Pokemon Go, Privacy, and Capitalism

pokemon go players

When it was released in July 2016, Pokemon Go exploded in popularity amongst their target audience and then some. I was never a fan of Pokémon, but I understood the general premise of the game and know some of the characters and mechanics of their universe.

Pokemon Go is an augmented reality game so people were walking around their neighborhoods in search of the pokemon they need/want. There were even safety concerns after people were found running into poles and cars because they were looking at their phones. Players were showing up at places they wouldn’t usually go just to “catch ‘em all”.

Because it was a mobile game that required so much cellular data to play, cell phone companies like Sprint used it as a major marketing tool. And it worked. People were buying new phones and service plans that were better equipped to play the game.

Because of such heavy marketing, everyone was talking about the game and that made it more popular. It was commonplace to see people playing it throughout 2016 and early 2017 but after then I think it became less common because people had less time to devote to it.

One of the major concerns that was brought up by critics of Pokémon go was that it required users to forfeit most of the private information on their phone regarding app data and location. The major tool of the game is location so GPS coordinates of players is easy to find. This made it dangerous for some, as several incidents of theft or bodily harm were reported to have been linked to players being traceable by other individuals. Of course, this means that the company who created the game, Niantic gets to store all of the precise locations of its users. Furthermore, Niantic reserves the rights to share the data it collects with third parties including potential buyers and law enforcement.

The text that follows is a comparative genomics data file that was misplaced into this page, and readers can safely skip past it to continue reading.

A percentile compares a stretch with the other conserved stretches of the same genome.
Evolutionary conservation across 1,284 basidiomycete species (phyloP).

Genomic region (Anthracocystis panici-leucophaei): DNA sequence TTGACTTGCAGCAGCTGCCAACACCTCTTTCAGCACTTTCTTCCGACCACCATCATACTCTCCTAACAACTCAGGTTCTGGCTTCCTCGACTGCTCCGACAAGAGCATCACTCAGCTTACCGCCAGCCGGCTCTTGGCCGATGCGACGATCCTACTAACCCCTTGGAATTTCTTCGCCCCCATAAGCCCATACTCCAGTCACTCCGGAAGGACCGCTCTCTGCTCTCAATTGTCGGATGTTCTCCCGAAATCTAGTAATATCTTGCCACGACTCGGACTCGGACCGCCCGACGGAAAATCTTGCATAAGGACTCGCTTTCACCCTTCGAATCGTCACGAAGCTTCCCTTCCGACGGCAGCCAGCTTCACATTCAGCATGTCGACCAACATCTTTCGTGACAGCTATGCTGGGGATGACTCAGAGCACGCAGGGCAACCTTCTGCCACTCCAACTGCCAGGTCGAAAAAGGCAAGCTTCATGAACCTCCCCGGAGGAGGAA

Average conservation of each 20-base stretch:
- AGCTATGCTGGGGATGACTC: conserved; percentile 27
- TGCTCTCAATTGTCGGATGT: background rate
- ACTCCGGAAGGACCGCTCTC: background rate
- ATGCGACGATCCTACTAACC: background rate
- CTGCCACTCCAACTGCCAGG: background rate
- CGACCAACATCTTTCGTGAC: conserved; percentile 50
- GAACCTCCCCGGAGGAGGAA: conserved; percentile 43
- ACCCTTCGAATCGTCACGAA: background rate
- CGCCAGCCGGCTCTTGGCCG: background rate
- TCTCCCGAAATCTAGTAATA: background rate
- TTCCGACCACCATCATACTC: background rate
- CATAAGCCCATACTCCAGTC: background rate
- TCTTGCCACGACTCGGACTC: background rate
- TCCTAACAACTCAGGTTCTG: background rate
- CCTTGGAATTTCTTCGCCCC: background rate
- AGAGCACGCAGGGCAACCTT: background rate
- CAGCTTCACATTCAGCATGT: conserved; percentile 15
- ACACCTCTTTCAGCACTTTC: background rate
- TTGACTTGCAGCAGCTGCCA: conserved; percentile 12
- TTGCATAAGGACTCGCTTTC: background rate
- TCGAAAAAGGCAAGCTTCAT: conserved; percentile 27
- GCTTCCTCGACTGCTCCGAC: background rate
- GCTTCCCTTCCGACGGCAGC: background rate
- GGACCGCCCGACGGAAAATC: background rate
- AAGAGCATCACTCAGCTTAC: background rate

This is not uncommon for apps to do, but the huge success of the game made it a valid concern. Not to sound like a crazy conspiracy theorist, but I believe that an important conversation could be had about how mobile video games are inadvertent (or intentional?) tools of capitalism and the police state. We’re having fun, but at what cost?



2 thoughts on “Pokemon Go, Privacy, and Capitalism

  1. I agree that this collection of personal information and data should be a concern, but not the extent that major corporations are using them to enforce a capitalistic dogma and/or a police state.


  2. I think the question you pose is certainly worth considering, especially seeing how game and the digital has been used in the military as a both an operational and a promotional tool. I think the idea of a police state, as @mikeandthegiant believes you’re referring to, is far-fetched, but given conversations that games like Blackbar have spurred about government censorship and surveillance, I think it’s worth discussing how our autonomy and agency exists in a world where information about ourselves exists on many platforms and effects how we move through society.


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